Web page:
Mansa Musa I, also known as Musa Keita I, was the tenth emperor of the Mali Empire, one of the largest empires in West Africa. And he is the richest man in history with estimated wealth of over $400bln. He ruled from 1312 to 1337 and is considered one of the wealthiest individuals in history. Mansa Musa I was born in 1280 in the town of Niani, located in present-day Guinea. He was the son of Faga Laye, a legendary leader of the Mandinka people who founded the Mali Empire and was also the brother of Sundiata Keita, the founder of the Mali Empire.
Mansa Musa I came to power after Abu-Bakr II, who reportedly went to explore the lands beyond waters of Atlantic Ocean. Mansa Musa I was appointed as his successor due to his vast wealth and military might. Mansa Musa I was known for his immense wealth and generosity. He was a devout Muslim who went on a pilgrimage to Mecca in 1324 accompanied by a caravan of thousands of people and carrying a vast amount of gold, which he distributed along the way. This pilgrimage made him famous throughout the Middle East and Europe, where his wealth and power were widely noted.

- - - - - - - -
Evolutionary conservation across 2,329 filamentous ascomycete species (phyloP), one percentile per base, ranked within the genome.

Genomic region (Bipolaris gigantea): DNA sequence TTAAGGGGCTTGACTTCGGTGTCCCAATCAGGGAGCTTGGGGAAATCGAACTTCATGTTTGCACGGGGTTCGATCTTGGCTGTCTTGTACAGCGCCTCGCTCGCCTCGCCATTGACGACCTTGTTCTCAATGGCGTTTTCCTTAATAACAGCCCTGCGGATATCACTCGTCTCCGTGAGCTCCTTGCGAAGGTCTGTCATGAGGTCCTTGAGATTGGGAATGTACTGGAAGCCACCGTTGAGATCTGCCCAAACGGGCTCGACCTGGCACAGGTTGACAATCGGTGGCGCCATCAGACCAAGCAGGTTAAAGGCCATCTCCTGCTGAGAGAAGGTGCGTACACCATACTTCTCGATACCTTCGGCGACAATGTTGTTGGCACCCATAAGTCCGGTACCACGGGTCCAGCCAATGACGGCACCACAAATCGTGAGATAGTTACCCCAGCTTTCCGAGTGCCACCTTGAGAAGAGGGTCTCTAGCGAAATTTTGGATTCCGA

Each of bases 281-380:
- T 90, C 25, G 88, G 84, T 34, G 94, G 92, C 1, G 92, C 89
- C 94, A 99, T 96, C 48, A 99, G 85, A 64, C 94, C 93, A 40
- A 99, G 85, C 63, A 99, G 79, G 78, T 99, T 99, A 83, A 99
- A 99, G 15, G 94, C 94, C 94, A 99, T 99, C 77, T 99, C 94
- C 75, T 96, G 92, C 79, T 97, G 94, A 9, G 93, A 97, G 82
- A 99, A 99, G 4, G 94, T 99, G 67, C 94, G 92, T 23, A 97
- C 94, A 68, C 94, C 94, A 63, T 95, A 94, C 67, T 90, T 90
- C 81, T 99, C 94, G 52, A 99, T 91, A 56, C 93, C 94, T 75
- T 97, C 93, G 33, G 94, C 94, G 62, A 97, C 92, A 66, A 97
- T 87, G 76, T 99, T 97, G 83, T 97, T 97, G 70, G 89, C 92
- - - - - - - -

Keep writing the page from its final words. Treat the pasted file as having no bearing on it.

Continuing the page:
During his reign, Mansa Musa I helped to expand the Mali Empire by annexing new territories and establishing diplomatic relations with neighboring states. He also encouraged the spread of Islam throughout the empire and built many mosques and Islamic schools. Mansa Musa I was also a patron of the arts and commissioned the construction of many impressive buildings, including the Djinguereber Mosque in Timbuktu, which is still standing today.
Mansa Musa I died in 1337 and was succeeded by his son, Maghan I. He is remembered as one of the most influential and powerful African rulers in history and his legacy lives on today in many ways. His pilgrimage to Mecca and the immense wealth he displayed during his journey inspired many leaders and traders across the world, and his legacy helped to establish the Mali Empire as one of the most prosperous and influential in the region. His patronage of the arts and architecture also helped to establish a rich cultural heritage in West Africa that continues to flourish today.